• Anna Colebourne

4 steps to increase self-confidence

Updated: Mar 20

Anna Colebourne - Careers Coaching - how to boost your self confidence

Are you one of those people who sometimes cringe with insecurity and constantly see yourself as ‘less than' compared to others? If so, then this article is for you!


Most people think of self-confidence as a general quality. You either have it or you don’t. Thinking this way is unhelpful as you stop believing that you have the power to improve your own self-confidence. As such, you can feel disempowered and are less likely to be able to move forward positively. The way we think about self-confidence can hinder or help in our ability to build up our own self-confidence. The most helpful definition I have found defines self-confidence as:

‘The belief in your ability to face a challenge and succeed.’

If you think of self-confidence as your ability to meet a challenge, then your belief in your own ability will depend upon the challenge. In this article, I'm drawing on my 20 years experience of coaching and the good news is that low self-confidence is something that you can fix. You can BUILD your self-confidence and you can BORROW your self-confidence.


Practice makes perfect! The more you practice something, the more self-confident you become. You CAN overcome your negative thinking and fear of what others may think of you. How? By continuously exposing yourself to different situations and pushing through the uncomfortable until you become more comfortable. In doing this, we improve our skills and reach the growth stage shown in the comfort zone diagram below. In the Growth Zone, we become more confident of our abilities and are able to conquer our objectives and set new goals. Having achieved some success makes us much more self-confident that we can do it again.

Anna Colebourne - Careers Coaching - how to boost your self confidence


The chemical response in our brain doesn’t distinguish real life from what we may imagine! The stress response evolved in humans to give us the ability to fight or flee when faced with danger. Chemicals including cortisol and adrenaline help kick start the body, pushing blood towards the major muscles to give you strength. But the exact same stress response kicks in when you imagine danger, also producing cortisol and adrenaline and pushing blood around the body. The same chemical response is produced regardless of whether the danger is real or imagined.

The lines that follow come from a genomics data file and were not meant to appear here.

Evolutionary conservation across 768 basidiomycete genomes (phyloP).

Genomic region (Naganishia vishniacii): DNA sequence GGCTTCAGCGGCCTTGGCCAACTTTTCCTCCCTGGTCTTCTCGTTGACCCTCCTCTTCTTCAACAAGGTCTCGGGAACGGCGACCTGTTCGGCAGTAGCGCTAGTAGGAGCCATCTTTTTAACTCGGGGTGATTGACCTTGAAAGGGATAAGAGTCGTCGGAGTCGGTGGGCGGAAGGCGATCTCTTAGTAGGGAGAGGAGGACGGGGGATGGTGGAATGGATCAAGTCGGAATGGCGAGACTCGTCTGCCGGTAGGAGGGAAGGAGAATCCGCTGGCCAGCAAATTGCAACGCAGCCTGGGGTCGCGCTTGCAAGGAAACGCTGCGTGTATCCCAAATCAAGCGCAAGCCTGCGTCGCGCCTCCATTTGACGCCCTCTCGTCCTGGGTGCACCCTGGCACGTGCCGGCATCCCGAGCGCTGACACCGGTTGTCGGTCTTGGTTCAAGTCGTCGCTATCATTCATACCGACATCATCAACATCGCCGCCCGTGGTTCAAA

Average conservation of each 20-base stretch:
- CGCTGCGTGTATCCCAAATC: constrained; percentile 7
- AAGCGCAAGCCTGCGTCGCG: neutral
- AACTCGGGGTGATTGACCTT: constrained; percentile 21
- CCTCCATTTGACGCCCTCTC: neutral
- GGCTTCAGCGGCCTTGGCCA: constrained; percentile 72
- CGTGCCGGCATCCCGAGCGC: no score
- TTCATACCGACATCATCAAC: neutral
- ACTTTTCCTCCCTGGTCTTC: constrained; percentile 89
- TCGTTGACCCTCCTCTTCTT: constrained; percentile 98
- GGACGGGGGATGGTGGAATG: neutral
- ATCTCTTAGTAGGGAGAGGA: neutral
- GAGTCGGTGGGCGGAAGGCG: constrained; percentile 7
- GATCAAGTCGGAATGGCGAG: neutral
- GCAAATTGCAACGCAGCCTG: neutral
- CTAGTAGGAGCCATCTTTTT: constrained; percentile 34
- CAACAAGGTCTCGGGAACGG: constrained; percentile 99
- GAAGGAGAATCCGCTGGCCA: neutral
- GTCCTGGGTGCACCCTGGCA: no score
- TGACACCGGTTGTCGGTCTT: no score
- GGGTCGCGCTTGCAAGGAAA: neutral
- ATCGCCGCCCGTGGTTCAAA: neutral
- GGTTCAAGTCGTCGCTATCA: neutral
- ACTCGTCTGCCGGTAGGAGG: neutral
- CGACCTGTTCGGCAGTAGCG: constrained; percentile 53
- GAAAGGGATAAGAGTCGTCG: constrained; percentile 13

So, what does this mean for me? It means that what you imagine to be happening, as far as the brain is concerned, is actually happening. You can use this visualisation technique to your advantage and practice visualising those situations where you feel less self-confident. The more you practice and envision success, the more you will trick your brain into thinking you have already successfully completed the task and thus you will be successful again.

Successfully completing a task using Mental imagery and visualisation has long been employed by professional athletes to boost their strength, confidence and results.


When you are feeling fearful, think of a situation in the past where you did successfully achieve your objectives. Remember what you were thinking and how you felt at the time. Envisioning the success of that past occasion can enhance your motivation and self-confidence in successfully completing the present task.

You could also surround yourself with people who have the skills and expertise to do the things you want to do. Learn from their examples and their mistakes, until you feel confident to try it for yourself. In other words, ‘borrow’ confidence from people who have already done it.


Our pattern of thinking and the language we use every day impacts how we experience our world. Typical examples of negative thinking can be using words like ‘always’ and ‘never’ in relation to a single event or experience. A typical example might be ‘I always seem to be stopped by every red traffic light all the time.’ Try to minimise catastrophic thinking such as this. Capture that negative thought and try to replace it with a more positive thought such as ‘I may be stopped by some red traffic lights sometimes but I am also lucky and go through on green on other occasions.’


We have redefined self-confidence as the ‘the belief in your ability to face a challenge and succeed.’ By relabelling self-confidence like this, we learn that our levels of self-confidence depend on the situation.

Based on the clients I see in my own career coaching and well-being practice Naturally Excel Coaching, it is very common for even the most successful and capable individuals high up on the career ladder to suffer from a lack of self-confidence. Unchecked, this can be debilitating and have significant negative impact on us including excessive stress, intense fear of failure and workaholism.

We have discussed four steps that can help you improve your self- confidence.

  • You can build up your self-confidence over time by practicing those situations you feel less confident in.

  • You can surround yourself by confident people and ‘borrow’ from people who have already done it.

  • You can hardwire your brain and trick it into thinking you have already done the task by using visualisation and mental imagery techniques.

  • You can try to replace catastrophic thoughts and statements with more helpful patterns of thinking.

By following these steps, you will be able to move from ‘I can’t do it’ to ‘I can do that. Watch me!’

I really hope you have enjoyed reading this article. If you have, it would be great if you could endorse my skills 'coaching' and ‘blogging’ on my profile (https://www.linkedin.com/in/annacolebourne). My great client testimonials are also shown here. For more details of how I can help you, please visit https://www.naturallyexcelcoaching.co.uk.

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